I suspect however that they were actually on the way to IRAN when detected and forced to abort the mission. The only proof lays in the Syrian desert, IF they dumped “bunker busters” when forced to turn back. Only the Syrians (and I presume the Iranians by now) know for sure (and of course the IDF and US). There are only three routes the IDF can take to Iran, the southern one goes through Saudi airspace, but is the most direct to the nuke plant at Bushehr, but if the Saudis say no, that leaves the middle route over Jordan and through Iraq. Of course how do the Iranians tell the difference between US F-16’s and IDF F-16’s coming out of Iraqi airspace and decide who to retaliate against? We’d sure hate to loose a carrier or two if the IDF forgot to leave a calling card. The last and longest route is the northern one over Syria and northern Iraq, but they could be detected by the Syrians and would have to abort the mission. Also, they would not need external fuel tanks to strike a target in Syria, only if they were going to Iran. This is why I feel it was a failed attempt at hitting Iran and the IDF is just happy to let everyone speculate about nukes in Syria.

  27. Clifford Kiracofe says:

    “Syrian ‘research station’ says shocked to hear of attack on its facility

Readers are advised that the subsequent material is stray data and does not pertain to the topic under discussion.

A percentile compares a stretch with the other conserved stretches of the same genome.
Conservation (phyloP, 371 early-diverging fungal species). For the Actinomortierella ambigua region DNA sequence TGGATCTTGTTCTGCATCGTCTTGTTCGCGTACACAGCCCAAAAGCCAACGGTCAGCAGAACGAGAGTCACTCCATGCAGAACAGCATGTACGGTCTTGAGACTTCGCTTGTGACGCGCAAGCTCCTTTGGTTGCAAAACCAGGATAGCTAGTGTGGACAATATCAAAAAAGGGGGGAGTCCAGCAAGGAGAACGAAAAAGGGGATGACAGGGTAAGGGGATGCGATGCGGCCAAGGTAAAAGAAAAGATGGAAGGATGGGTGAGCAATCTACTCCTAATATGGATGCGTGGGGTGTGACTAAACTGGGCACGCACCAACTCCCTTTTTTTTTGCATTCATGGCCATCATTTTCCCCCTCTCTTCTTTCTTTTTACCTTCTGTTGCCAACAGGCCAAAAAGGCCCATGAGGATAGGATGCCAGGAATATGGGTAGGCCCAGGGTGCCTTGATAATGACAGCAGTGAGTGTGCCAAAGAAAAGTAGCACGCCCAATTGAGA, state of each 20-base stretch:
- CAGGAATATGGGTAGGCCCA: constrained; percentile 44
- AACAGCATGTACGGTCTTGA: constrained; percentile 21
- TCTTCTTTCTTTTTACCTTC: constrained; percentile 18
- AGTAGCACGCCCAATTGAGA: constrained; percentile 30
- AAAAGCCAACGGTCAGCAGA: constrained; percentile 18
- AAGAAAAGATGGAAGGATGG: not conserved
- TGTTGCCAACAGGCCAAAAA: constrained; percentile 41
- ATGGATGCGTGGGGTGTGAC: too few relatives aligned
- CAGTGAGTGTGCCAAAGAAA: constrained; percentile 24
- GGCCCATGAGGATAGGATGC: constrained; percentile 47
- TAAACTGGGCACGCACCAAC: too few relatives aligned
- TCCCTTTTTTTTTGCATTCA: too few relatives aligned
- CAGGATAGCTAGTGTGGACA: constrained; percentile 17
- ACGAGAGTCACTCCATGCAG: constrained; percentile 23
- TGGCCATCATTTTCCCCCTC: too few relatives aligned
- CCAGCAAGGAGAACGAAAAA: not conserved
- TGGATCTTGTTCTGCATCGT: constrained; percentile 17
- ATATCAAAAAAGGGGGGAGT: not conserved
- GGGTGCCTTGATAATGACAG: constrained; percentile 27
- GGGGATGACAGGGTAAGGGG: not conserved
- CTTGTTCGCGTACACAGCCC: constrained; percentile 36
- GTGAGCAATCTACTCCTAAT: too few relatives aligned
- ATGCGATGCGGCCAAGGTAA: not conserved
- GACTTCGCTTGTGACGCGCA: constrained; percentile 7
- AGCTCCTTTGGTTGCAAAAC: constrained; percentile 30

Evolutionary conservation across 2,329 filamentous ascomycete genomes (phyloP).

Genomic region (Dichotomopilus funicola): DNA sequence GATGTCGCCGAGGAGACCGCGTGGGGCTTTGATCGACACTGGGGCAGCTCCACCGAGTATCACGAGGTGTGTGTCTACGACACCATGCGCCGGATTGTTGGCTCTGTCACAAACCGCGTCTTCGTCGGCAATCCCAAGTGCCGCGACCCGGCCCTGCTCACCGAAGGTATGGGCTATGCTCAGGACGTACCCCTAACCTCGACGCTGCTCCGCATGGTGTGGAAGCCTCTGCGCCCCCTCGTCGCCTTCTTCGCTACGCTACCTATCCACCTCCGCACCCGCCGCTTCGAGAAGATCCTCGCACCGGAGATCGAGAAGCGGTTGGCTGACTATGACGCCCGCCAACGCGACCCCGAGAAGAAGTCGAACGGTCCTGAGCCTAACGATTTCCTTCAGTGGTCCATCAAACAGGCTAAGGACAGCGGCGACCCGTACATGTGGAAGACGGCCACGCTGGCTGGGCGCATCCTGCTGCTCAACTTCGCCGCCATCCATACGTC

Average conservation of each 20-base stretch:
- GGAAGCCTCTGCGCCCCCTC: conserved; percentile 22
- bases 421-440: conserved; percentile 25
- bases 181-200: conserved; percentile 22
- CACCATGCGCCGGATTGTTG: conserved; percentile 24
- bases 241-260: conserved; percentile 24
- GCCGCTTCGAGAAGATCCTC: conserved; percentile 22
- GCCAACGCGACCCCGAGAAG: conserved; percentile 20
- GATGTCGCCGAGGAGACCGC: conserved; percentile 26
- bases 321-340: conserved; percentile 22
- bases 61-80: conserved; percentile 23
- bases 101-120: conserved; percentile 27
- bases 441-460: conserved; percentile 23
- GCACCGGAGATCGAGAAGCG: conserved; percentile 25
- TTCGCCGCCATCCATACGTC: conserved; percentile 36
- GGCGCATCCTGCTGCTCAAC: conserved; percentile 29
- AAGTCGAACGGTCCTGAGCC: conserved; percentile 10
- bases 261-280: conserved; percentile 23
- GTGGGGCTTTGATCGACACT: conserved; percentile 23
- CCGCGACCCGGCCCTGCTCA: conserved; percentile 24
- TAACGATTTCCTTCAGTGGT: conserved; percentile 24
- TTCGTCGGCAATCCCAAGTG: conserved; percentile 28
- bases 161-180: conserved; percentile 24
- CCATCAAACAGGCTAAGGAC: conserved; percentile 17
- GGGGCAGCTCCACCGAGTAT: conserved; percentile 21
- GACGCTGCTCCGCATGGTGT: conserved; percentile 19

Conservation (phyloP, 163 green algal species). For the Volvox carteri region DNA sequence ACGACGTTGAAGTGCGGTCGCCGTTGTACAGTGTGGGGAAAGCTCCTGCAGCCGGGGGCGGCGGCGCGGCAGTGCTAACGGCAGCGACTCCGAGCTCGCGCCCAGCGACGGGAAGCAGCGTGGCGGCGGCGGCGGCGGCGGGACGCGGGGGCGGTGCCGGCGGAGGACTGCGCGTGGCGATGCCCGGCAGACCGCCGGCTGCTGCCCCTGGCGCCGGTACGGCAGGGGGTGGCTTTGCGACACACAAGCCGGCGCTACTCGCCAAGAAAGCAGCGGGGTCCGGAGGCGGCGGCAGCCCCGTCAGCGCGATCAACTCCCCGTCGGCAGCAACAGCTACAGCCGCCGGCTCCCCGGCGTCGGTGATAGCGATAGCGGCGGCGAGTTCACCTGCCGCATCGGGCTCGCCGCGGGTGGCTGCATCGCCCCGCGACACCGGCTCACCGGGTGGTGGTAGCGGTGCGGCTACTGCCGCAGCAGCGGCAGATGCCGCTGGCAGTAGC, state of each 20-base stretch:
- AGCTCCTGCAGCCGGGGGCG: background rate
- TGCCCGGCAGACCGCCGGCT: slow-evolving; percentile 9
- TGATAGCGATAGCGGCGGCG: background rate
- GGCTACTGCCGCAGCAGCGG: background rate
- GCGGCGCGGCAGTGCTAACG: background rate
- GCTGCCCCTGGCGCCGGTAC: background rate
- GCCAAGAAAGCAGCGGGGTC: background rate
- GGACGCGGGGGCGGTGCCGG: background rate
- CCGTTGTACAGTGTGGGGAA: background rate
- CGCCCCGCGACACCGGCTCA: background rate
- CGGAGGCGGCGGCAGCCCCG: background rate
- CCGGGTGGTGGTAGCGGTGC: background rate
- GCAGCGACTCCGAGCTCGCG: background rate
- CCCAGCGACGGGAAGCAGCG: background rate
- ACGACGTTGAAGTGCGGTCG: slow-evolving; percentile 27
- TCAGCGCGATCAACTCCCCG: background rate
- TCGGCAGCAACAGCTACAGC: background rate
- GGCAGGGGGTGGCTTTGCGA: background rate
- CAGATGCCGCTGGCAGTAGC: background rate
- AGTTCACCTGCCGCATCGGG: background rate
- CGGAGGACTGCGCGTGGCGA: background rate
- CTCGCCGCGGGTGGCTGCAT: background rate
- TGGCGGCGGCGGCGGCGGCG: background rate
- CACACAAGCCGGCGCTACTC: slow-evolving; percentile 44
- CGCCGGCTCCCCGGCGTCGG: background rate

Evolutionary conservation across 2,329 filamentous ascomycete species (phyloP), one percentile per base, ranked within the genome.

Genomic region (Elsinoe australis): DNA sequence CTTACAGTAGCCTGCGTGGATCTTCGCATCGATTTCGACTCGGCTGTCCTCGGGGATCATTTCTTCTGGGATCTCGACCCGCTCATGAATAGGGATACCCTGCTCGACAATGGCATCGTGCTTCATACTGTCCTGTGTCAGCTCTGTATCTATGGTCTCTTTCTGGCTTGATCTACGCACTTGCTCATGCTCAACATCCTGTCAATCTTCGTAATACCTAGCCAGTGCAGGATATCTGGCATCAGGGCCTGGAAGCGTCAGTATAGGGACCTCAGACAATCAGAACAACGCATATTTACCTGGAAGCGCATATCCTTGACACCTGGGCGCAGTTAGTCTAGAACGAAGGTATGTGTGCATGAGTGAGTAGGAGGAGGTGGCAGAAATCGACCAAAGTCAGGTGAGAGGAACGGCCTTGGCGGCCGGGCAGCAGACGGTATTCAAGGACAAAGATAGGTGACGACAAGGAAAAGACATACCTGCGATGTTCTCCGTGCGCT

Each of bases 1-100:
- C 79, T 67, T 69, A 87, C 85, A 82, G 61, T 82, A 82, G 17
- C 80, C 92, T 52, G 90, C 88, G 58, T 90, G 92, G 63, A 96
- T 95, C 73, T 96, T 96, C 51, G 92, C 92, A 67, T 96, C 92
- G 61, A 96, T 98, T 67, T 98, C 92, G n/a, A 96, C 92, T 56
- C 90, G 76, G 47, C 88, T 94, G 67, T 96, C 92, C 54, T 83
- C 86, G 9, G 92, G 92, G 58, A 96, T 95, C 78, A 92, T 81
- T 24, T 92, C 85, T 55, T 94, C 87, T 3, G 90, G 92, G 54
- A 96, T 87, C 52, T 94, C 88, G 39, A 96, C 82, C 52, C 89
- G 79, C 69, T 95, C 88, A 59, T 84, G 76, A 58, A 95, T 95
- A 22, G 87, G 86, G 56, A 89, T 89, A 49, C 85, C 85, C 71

Site of supposed Israeli attack in Syria claims it learned of strike from the news; Syrian vice president: Reports of Israeli attack on WMD facilities are false
    The Arab Center for the Studies of Arid Zones and Dry Lands (ACSAD) in Syria called the reports of an Israeli attack on its facility in Dir a-Zour completely “made-up” and claimed that it only learned of the purported attack after seeing satellite images of its property and reading about the attack in the news.
    In an announcement, the center wrote that it was shocked to hear of the “fabricated lies of the Zionist media” that its facilities were the target of a supposed Israeli raid. The center added that it would be happy to organize a tour of its property for the international press.
    Syrian Vice President Farouq al-Shara echoed the announcement made by the center. He said Israel was spreading false allegations that it intended to attack Syrian weapons of mass destruction facilities. He also added that Syria was not interested in going to war with Israel in the near or distant future.
    “Everything that has been reported about this attack is erroneous and is part of an Israeli campaign of psychological warfare that will not succeed in misleading Syria,” the vice president said at a press conference in Damascus with his Iraqi counterpart Adel Abdul-Mahdi Saturday.
    According to Al-Shara, this attack was meant to raise the morale of the Israeli army after it failed in its attempt to destroy Hizbullah in the Second Lebanon War.”